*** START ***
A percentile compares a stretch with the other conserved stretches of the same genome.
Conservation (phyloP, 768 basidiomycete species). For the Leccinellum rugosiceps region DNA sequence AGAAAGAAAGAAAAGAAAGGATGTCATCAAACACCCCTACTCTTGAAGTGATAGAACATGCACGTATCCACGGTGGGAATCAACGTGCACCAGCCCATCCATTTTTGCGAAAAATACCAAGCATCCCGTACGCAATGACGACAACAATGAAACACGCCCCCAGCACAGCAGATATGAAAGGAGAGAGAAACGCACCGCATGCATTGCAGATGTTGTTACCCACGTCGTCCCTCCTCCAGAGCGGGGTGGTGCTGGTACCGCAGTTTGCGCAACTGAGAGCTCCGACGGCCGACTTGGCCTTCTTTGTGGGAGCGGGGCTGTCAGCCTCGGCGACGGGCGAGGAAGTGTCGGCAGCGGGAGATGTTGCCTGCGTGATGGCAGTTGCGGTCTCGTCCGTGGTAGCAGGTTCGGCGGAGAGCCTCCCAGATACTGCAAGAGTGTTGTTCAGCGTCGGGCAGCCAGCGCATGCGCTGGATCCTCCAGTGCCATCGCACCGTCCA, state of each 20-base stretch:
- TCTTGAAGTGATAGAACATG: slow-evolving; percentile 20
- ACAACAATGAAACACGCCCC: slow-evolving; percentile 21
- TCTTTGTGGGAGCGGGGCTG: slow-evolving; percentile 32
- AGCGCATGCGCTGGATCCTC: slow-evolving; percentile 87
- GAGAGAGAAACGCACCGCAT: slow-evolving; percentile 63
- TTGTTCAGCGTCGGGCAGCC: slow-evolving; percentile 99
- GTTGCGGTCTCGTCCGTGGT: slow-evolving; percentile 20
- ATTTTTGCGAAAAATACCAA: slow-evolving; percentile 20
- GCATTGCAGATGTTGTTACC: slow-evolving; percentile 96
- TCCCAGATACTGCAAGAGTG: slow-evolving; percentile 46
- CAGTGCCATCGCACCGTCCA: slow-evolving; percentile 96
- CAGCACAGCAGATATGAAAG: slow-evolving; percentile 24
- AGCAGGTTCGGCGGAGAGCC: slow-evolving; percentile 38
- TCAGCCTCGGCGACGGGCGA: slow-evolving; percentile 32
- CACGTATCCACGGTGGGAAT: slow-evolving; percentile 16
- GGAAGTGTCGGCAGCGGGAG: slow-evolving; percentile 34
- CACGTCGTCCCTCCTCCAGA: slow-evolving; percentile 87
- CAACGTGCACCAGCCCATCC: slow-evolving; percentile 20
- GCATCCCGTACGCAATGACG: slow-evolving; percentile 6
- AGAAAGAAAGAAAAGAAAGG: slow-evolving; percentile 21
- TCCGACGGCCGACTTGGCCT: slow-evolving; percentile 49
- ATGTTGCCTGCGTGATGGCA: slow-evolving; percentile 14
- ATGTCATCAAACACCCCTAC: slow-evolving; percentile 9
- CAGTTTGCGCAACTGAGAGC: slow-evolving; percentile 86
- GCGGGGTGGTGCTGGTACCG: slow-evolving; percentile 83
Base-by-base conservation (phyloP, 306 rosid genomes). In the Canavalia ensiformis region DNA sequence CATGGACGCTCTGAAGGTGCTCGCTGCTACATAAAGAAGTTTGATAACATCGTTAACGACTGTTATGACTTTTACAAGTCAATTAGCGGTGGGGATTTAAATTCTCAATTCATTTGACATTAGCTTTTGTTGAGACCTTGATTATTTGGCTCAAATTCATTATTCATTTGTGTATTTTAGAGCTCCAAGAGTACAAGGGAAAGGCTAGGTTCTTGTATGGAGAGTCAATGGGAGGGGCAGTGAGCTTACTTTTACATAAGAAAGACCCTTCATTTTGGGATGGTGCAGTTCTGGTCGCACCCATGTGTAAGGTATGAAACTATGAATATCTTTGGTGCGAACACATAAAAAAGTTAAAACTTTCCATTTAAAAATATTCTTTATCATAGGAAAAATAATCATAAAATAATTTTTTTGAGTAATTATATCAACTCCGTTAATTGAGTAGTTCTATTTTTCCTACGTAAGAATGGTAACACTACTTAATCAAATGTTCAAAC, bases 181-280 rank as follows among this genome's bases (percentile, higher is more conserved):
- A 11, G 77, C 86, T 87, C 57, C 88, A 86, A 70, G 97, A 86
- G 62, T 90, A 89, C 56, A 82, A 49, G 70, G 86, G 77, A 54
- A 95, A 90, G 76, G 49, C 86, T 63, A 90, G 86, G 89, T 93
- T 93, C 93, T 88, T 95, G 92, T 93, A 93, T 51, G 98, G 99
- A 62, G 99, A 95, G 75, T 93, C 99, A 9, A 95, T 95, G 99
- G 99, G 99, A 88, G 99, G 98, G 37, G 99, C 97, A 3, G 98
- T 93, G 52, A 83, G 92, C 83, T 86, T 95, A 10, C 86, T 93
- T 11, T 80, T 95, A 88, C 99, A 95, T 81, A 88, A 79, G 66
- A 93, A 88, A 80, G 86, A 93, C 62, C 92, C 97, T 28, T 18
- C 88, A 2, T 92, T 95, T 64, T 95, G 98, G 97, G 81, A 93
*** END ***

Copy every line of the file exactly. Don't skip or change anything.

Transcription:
A percentile compares a stretch with the other conserved stretches of the same genome.
Conservation (phyloP, 768 basidiomycete species). For the Leccinellum rugosiceps region DNA sequence AGAAAGAAAGAAAAGAAAGGATGTCATCAAACACCCCTACTCTTGAAGTGATAGAACATGCACGTATCCACGGTGGGAATCAACGTGCACCAGCCCATCCATTTTTGCGAAAAATACCAAGCATCCCGTACGCAATGACGACAACAATGAAACACGCCCCCAGCACAGCAGATATGAAAGGAGAGAGAAACGCACCGCATGCATTGCAGATGTTGTTACCCACGTCGTCCCTCCTCCAGAGCGGGGTGGTGCTGGTACCGCAGTTTGCGCAACTGAGAGCTCCGACGGCCGACTTGGCCTTCTTTGTGGGAGCGGGGCTGTCAGCCTCGGCGACGGGCGAGGAAGTGTCGGCAGCGGGAGATGTTGCCTGCGTGATGGCAGTTGCGGTCTCGTCCGTGGTAGCAGGTTCGGCGGAGAGCCTCCCAGATACTGCAAGAGTGTTGTTCAGCGTCGGGCAGCCAGCGCATGCGCTGGATCCTCCAGTGCCATCGCACCGTCCA, state of each 20-base stretch:
- TCTTGAAGTGATAGAACATG: slow-evolving; percentile 20
- ACAACAATGAAACACGCCCC: slow-evolving; percentile 21
- TCTTTGTGGGAGCGGGGCTG: slow-evolving; percentile 32
- AGCGCATGCGCTGGATCCTC: slow-evolving; percentile 87
- GAGAGAGAAACGCACCGCAT: slow-evolving; percentile 63
- TTGTTCAGCGTCGGGCAGCC: slow-evolving; percentile 99
- GTTGCGGTCTCGTCCGTGGT: slow-evolving; percentile 20
- ATTTTTGCGAAAAATACCAA: slow-evolving; percentile 20
- GCATTGCAGATGTTGTTACC: slow-evolving; percentile 96
- TCCCAGATACTGCAAGAGTG: slow-evolving; percentile 46
- CAGTGCCATCGCACCGTCCA: slow-evolving; percentile 96
- CAGCACAGCAGATATGAAAG: slow-evolving; percentile 24
- AGCAGGTTCGGCGGAGAGCC: slow-evolving; percentile 38
- TCAGCCTCGGCGACGGGCGA: slow-evolving; percentile 32
- CACGTATCCACGGTGGGAAT: slow-evolving; percentile 16
- GGAAGTGTCGGCAGCGGGAG: slow-evolving; percentile 34
- CACGTCGTCCCTCCTCCAGA: slow-evolving; percentile 87
- CAACGTGCACCAGCCCATCC: slow-evolving; percentile 20
- GCATCCCGTACGCAATGACG: slow-evolving; percentile 6
- AGAAAGAAAGAAAAGAAAGG: slow-evolving; percentile 21
- TCCGACGGCCGACTTGGCCT: slow-evolving; percentile 49
- ATGTTGCCTGCGTGATGGCA: slow-evolving; percentile 14
- ATGTCATCAAACACCCCTAC: slow-evolving; percentile 9
- CAGTTTGCGCAACTGAGAGC: slow-evolving; percentile 86
- GCGGGGTGGTGCTGGTACCG: slow-evolving; percentile 83
Base-by-base conservation (phyloP, 306 rosid genomes). In the Canavalia ensiformis region DNA sequence CATGGACGCTCTGAAGGTGCTCGCTGCTACATAAAGAAGTTTGATAACATCGTTAACGACTGTTATGACTTTTACAAGTCAATTAGCGGTGGGGATTTAAATTCTCAATTCATTTGACATTAGCTTTTGTTGAGACCTTGATTATTTGGCTCAAATTCATTATTCATTTGTGTATTTTAGAGCTCCAAGAGTACAAGGGAAAGGCTAGGTTCTTGTATGGAGAGTCAATGGGAGGGGCAGTGAGCTTACTTTTACATAAGAAAGACCCTTCATTTTGGGATGGTGCAGTTCTGGTCGCACCCATGTGTAAGGTATGAAACTATGAATATCTTTGGTGCGAACACATAAAAAAGTTAAAACTTTCCATTTAAAAATATTCTTTATCATAGGAAAAATAATCATAAAATAATTTTTTTGAGTAATTATATCAACTCCGTTAATTGAGTAGTTCTATTTTTCCTACGTAAGAATGGTAACACTACTTAATCAAATGTTCAAAC, bases 181-280 rank as follows among this genome's bases (percentile, higher is more conserved):
- A 11, G 77, C 86, T 87, C 57, C 88, A 86, A 70, G 97, A 86
- G 62, T 90, A 89, C 56, A 82, A 49, G 70, G 86, G 77, A 54
- A 95, A 90, G 76, G 49, C 86, T 63, A 90, G 86, G 89, T 93
- T 93, C 93, T 88, T 95, G 92, T 93, A 93, T 51, G 98, G 99
- A 62, G 99, A 95, G 75, T 93, C 99, A 9, A 95, T 95, G 99
- G 99, G 99, A 88, G 99, G 98, G 37, G 99, C 97, A 3, G 98
- T 93, G 52, A 83, G 92, C 83, T 86, T 95, A 10, C 86, T 93
- T 11, T 80, T 95, A 88, C 99, A 95, T 81, A 88, A 79, G 66
- A 93, A 88, A 80, G 86, A 93, C 62, C 92, C 97, T 28, T 18
- C 88, A 2, T 92, T 95, T 64, T 95, G 98, G 97, G 81, A 93